[LAU] open hw soundcard

Karl Hammar karl at aspodata.se
Sat Nov 14 17:41:35 EST 2009

> On Sat, 14 Nov 2009 09:34:15 -0500
> Paul Davis <paul at linuxaudiosystems.com> wrote:
> > On Sat, Nov 14, 2009 at 8:04 AM, Karl Hammar <karl at aspodata.se> wrote:
> > 
> > > So what is the consensus among the applications, is it e.g. "/mixer/1/
> > > volume", "/mixer/a/vol", or what?
> > 
> > To the best of my knowledge, there is no consensus about the format of
> > any significant messages sent via OSC. There is no standard way to
> > generate specific behaviour in an unknown OSC receiver, whether it is
> > volume control, note generation, or anything else. All the uses of OSC
> > that I am aware of involve a set of messages specified by the sender
> > (in the case of, say, the Lemur or Monome control surfaces, or the
> > Mrmr iPhone app) or by the receiver (in the case of, say, Ardour or
> > Reaktor).
> Well it's been wet and windy all day today, so instead of going out I
> did some more reading :)

Same here :)

> With this lack of standardisation is there any point in going for OSC
> with it's quite significant overhead?

Even if OSC has a "significant" overhead, I assume you don't exercise
it so much that it would matter ?

> Netjack also seems to have quite
> a high overhead, and no specific mechanism for RT syncing audio.
> It seems that the UDP protocol is already the preferred protocol for a
> number of streaming media apps (1) for the same reasons as I mooted
> earlier. Low packet overhead, virtually any packet size, chuck it out
> as fast as the transport layer can cope with.

I'd turn off udp checksum.

> Maximum packet size for Ethernet is 1500 bytes, but I suggest we really
> don't want to get anywhere near that big if we are to keep latency
> down. Off the top of my head, a 'full' frame would hold about 15mS of 1
> channel 48kHz 16bit.
> The downside is no congestion control, so if the network gets congested
> you will lose packets rather than have them stack up in a (probably
> high latency) buffer.

If you have a controlled network, you can minimize congestion.

> With just one card talking to the computer I don't think packet loss is
> a significant problem.
> With enough bandwidth, I would suggest a simple round-robin system
> whereby every slave listens continously, but only sends when told to by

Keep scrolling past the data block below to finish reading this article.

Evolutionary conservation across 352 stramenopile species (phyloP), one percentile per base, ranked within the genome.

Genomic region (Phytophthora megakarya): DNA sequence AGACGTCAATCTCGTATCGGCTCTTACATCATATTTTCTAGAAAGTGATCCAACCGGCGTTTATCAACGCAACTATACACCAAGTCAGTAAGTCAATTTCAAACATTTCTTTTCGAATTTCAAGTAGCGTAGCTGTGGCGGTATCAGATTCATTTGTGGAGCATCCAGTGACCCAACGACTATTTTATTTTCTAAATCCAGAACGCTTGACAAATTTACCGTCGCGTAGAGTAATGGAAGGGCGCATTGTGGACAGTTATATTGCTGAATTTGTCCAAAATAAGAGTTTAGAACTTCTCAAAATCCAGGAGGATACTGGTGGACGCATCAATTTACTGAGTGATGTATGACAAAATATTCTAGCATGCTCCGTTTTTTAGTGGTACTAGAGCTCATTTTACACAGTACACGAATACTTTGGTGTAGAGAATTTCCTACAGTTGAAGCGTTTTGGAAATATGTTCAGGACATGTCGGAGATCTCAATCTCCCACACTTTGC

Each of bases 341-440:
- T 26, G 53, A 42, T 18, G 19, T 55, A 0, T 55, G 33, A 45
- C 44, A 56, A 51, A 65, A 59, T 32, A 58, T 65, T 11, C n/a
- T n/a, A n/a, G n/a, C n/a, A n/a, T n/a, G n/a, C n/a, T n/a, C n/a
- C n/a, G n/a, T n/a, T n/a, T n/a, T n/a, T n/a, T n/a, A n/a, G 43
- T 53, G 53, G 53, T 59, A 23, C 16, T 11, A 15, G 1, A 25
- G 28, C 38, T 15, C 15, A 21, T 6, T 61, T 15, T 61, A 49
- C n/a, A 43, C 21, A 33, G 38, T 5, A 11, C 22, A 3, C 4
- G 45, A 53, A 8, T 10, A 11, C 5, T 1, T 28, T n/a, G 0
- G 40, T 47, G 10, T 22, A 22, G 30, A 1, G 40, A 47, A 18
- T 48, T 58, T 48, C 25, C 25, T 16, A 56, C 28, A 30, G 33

> the master.

You mean something that could be called polling?

> On the hardware side, that Atmel development kit (2) looks very
> interesting as a proving ground as it already has both the network and
> the 48kHz DAC parts built in.
> For rough testing it could be used to lock a pair of ADCs. TLC4545ID
> looks like a good (cheap) possibility here.

Found it, datasheet at [1], it seems to cost ~12USD. There is no
"start" pin to be able to simultaneously start multiple converters.
And you cannot daisychain this chip. [2] can be daisy-chained, but
with a maximum of eigth channels, but it can be synced.

If we are going to have multiple analog inputs at higt sample rate,
isn't it better to have a parallell interface. With spi the number of
channels will be limited to something like 8 for a 24bit converter.
Plus that the AT32AP7000/AT91SAM9260 only has two spi-busses.

Maybe ad7762 [2] could be useful (28 USD),

> (1) http://www-net.cs.umass.edu/kurose/transport/UDP.html
> (2) http://www.atmel.com/dyn/products/tools_card.asp?tool_id=4102

[1] http://focus.ti.com/lit/ds/symlink/tlc4545.pdf
[2] http://www.analog.com/static/imported-files/data_sheets/AD7764.pdf
[3] http://www.analog.com/static/imported-files/data_sheets/AD7762.pdf


Karl Hammar                    Aspö Data               karl at aspodata.se
Lilla Aspö 148                                                 Networks
S-742 94 Östhammar          +46  173 140 57                   Computers
Sweden                     +46  70 511 97 84                 Consulting

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